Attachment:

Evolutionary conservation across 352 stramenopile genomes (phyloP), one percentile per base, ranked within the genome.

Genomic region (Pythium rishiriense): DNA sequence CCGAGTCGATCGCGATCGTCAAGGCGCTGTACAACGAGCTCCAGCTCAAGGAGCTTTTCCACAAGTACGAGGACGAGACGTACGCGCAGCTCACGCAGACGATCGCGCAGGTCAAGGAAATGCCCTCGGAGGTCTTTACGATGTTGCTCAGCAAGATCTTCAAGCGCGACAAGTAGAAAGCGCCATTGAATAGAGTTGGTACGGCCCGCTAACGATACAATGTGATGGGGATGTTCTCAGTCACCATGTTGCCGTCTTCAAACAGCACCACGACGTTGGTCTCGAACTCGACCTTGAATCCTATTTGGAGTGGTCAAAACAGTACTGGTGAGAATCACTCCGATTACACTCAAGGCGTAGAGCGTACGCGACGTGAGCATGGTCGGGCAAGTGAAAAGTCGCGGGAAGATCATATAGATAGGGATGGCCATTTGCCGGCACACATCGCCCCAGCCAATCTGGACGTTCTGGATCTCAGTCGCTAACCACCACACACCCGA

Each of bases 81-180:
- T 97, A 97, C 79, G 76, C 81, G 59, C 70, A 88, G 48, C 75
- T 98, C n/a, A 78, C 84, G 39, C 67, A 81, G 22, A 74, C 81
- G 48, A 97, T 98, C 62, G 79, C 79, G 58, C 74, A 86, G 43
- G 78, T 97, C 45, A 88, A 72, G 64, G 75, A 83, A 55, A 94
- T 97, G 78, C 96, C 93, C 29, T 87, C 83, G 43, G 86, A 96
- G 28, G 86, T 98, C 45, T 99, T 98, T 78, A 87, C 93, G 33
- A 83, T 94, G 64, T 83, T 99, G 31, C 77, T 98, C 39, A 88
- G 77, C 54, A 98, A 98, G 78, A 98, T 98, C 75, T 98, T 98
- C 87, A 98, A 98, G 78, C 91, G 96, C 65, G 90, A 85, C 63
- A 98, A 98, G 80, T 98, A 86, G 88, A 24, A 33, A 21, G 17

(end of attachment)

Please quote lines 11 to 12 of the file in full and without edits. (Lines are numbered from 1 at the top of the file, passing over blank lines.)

- G 77, C 54, A 98, A 98, G 78, A 98, T 98, C 75, T 98, T 98
- C 87, A 98, A 98, G 78, C 91, G 96, C 65, G 90, A 85, C 63